The Nile-TAC held its 4th informal strategic dialogue meeting with Development Partners on April 27th. The Nile-TAC and Development Partners Strategic Dialogue is a practical mechanism of engagement between the Nile Basin countries and the Development Partners. The objective has been for Development Partners and the Nile Basin Initiative (NBI) to engage in a relaxed dialogue relating to critical NBI issues and to provide guidance and strategic direction for the Nile Basin cooperative process. The dialogue reached a common understanding on the expected outcome of the Institutional Design Study and the sources of funding for the continuation of Nile cooperation after the closure of the Nile Trust Fund in 2012, the share and role of the Nile Basin countries and the Development Partners, as well as other measures to be taken in this connection. The meeting also emphasized that water resource development projects for the Nile Basin cooperative process should take into account concerns over climate change.
In the Strategic Dialogue meeting, Egypt and Sudan repeatedly raised concerns regarding the Nile Council of Ministers’ recent decision at Sharm el Sheikh to sign the Comprehensive Framework Agreement (CFA) of the Nile on May 14th in Uganda. They asked the Development Partners to intervene and exert pressure on the upper riparian states which have decided to sign the CFA next week. Egypt and Sudan indicated that if the upper riparian countries sign the CFA they will withdraw from the NBI. The meeting, however, remained focused on its agenda, indicating that the issues of negotiation and signature of the CFA were outside the agenda and the mandate of the Nile-TAC and Development Partners Strategic Dialogue.
Eritrea’s continuing diplomatic offensive but no policy changes
As we noted last week, President Isaias has been working hard to try and minimize the effects of the sanctions imposed by the UN Security Council last December (UNSC Resolution 1907 (2009)). He has coupled an extensive, if largely unconvincing media blitz, with trying to suggest Eritrea might now be willing to give diplomacy a chance if only the world would listen to him, hinting that Eritrea might finally be prepared to show good faith towards the international community. Indeed, the attitude the Eritrean government is apparently trying to portray is that it is now prepared to co-operate with the international community, though it has given no indication that it is actually prepared to take any specific or practical steps in this direction. There have been no indications that it is prepared to withdraw its troops from Djibouti territory, stop its support for extremist elements in Somalia and halt its destabilization efforts in Ethiopia. Equally, there has also been one very clear exception to this alleged change of heart towards the international community: the exception is the United States, towards which Eritrea has made no effort to minimize its continued and raucous criticisms.
This ‘diplomatic’ approach is one element of a two pronged policy of which the other element has been rather less publicized by the Eritrean Government. This is its deliberate continuation of all previous regional destabilization efforts, and indeed, an intensification of these aggressive efforts. Two groups, originating in Eritrea, were intercepted by security forces trying to cross into Ethiopia only this week. Eritrea, in fact, has been ratcheting up its activities especially with respect to Ethiopia where the election is now only two weeks away, and in Somalia. Its regional activities have shown no sign of any diminution of support for terrorist and extremist elements. Nor has the Eritrean Government made any effort to change its regional policies, or join in the regional efforts of IGAD and others to encourage peace in Somalia and elsewhere. Its regional policies have remained entirely unchanged and there is every indication that this will continue.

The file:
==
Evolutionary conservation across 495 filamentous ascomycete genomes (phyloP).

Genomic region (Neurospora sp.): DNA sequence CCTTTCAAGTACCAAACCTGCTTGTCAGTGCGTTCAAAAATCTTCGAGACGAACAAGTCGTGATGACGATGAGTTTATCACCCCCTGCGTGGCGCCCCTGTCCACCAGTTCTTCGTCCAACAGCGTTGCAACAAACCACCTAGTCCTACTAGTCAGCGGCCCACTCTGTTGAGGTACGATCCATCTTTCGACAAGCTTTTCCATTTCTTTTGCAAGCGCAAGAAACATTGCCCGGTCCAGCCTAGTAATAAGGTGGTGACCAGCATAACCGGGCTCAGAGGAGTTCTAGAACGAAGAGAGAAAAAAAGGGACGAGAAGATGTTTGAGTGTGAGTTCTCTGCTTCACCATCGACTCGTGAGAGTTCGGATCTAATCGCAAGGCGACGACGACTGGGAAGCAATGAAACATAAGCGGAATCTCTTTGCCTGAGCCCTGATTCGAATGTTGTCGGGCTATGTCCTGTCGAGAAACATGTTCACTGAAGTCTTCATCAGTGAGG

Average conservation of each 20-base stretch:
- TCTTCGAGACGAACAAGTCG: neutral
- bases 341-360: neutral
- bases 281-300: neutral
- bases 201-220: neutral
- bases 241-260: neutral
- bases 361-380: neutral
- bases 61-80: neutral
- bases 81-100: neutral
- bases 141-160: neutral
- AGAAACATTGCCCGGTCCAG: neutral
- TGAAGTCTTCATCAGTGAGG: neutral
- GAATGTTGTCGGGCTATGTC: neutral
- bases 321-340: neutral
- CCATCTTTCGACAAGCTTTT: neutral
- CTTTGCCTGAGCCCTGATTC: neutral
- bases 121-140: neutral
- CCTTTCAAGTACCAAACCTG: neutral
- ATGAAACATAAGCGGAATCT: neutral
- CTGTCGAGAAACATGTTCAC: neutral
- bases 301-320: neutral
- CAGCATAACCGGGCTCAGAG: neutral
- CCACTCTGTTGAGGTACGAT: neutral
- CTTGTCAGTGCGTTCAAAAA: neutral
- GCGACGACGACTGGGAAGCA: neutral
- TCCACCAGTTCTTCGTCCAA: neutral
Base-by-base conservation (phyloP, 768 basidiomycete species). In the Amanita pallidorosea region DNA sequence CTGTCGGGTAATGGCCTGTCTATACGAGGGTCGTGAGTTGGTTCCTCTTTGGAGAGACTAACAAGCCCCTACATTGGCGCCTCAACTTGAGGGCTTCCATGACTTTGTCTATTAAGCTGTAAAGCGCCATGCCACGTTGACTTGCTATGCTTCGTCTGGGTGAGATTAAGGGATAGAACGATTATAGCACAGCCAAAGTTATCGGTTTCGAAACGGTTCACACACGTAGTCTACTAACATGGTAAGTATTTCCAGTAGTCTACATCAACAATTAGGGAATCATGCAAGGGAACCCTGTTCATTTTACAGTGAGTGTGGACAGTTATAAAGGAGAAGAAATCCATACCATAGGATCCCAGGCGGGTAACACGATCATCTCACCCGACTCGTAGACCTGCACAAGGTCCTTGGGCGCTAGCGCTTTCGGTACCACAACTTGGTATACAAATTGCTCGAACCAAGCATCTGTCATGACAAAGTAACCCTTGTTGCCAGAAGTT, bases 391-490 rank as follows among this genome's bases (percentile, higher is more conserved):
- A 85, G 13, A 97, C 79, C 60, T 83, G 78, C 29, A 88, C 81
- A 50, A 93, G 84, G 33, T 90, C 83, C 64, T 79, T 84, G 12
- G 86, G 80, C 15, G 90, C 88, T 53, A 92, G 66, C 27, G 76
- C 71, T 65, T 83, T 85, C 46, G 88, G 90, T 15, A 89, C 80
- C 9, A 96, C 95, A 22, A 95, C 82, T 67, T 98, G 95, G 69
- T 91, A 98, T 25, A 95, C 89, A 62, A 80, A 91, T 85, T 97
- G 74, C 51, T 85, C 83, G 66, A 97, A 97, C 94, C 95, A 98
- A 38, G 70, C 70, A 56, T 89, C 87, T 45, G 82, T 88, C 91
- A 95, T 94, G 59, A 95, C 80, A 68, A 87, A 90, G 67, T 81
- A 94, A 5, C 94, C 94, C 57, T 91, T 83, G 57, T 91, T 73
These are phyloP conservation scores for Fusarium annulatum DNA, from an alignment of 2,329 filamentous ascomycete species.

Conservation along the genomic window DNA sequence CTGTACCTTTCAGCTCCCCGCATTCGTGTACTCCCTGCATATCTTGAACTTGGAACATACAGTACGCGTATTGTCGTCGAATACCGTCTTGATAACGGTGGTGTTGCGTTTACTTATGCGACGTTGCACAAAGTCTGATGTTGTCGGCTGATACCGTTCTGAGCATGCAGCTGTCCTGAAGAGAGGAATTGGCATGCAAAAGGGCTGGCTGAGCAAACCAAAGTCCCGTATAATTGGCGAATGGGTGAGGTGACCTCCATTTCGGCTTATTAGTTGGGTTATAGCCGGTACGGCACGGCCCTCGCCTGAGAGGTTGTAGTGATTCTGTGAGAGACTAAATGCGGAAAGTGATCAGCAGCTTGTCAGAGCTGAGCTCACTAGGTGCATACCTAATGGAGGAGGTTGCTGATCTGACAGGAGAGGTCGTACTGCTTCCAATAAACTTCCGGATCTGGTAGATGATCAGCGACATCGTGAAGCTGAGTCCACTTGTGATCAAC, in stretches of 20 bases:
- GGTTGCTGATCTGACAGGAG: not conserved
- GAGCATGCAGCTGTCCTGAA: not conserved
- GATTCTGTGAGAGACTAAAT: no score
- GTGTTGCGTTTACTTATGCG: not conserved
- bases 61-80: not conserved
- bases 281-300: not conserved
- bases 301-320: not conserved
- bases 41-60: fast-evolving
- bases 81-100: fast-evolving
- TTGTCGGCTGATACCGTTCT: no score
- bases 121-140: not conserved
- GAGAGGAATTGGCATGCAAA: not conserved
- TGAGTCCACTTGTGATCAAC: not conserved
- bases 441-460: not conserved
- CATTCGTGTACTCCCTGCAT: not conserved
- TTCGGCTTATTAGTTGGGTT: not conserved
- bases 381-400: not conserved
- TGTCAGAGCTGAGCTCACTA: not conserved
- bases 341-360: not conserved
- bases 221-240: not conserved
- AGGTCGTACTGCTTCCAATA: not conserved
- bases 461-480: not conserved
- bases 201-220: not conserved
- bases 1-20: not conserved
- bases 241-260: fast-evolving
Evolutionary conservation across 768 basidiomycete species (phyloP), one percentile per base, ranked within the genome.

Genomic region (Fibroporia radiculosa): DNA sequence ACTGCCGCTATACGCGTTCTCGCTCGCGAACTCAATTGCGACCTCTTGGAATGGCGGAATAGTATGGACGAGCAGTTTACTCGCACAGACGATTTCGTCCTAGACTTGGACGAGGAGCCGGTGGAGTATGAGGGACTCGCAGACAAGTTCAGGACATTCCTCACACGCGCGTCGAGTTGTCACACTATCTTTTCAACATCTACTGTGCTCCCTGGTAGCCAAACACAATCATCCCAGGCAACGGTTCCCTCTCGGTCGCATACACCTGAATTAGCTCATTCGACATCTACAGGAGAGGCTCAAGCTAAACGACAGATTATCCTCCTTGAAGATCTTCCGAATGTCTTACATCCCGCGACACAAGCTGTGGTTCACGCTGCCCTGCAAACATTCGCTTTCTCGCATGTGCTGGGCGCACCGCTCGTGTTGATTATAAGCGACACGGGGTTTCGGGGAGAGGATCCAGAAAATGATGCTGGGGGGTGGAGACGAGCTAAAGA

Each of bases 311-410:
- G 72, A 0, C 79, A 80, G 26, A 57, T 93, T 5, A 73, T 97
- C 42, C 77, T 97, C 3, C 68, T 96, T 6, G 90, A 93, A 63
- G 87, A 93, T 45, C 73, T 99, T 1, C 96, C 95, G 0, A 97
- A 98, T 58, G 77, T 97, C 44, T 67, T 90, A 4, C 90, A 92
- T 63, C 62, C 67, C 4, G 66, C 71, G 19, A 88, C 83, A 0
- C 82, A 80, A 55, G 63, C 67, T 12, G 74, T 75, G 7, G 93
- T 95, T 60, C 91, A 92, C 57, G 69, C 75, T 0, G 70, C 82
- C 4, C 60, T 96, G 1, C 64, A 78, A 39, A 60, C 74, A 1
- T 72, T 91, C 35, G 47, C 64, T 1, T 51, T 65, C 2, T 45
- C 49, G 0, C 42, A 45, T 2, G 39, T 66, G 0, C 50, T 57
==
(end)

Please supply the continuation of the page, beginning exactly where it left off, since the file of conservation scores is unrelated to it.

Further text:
This is what the international community apparently fails to understand. There are, in fact, no indications of any kind that the Government of Eritrea and its leadership have seriously, or even minimally, considered changing any of their policies within the region of the Horn of Africa. There should, therefore, be no thought within the international community of considering any change of policy towards Eritrea. The sanctions imposed by the UN Security Council (resolution 1907, 2009) have already had some impact. Eritrea’s sudden flurry of media and diplomatic efforts make clear just how worried the Eritrean leadership has been becoming. The Security Council’s policy has been beginning to bear fruit. What is needed now is the firm implementation of the sanctions policy, the need to exert more pressure on Eritrea. Now is the time to make sure Eritrea’s efforts to hoodwink the international community are nullified, to demonstrate that the international community is not impressed by Eritrea’s efforts; it is not fooled by Eritrea’s attempt to be too smarter by half.
Ensuring the Integrity of the upcoming elections: a constructive role for the Diaspora
With only two weeks to go before polling day, election day, 2010, promises to be historic in more ways than one. The campaign of the contending parties is getting warmer by the day, and there are clear indications that the momentum will continue. Citizens are gearing up for polling day to cast their ballots for favored candidates. Observer missions, both from abroad and within, are either fully deployed or in the process of being deployed to various parts of the country. The preparations made so far and the feeling in the air seems to suggest that this is indeed going to be an election to remember. In contrast to the last national election, the conduct of most of the contending parties is encouraging. The role of other stakeholders is equally promising. The Electoral Board appears to be a lot more organized in terms of human resource and logistics than previously.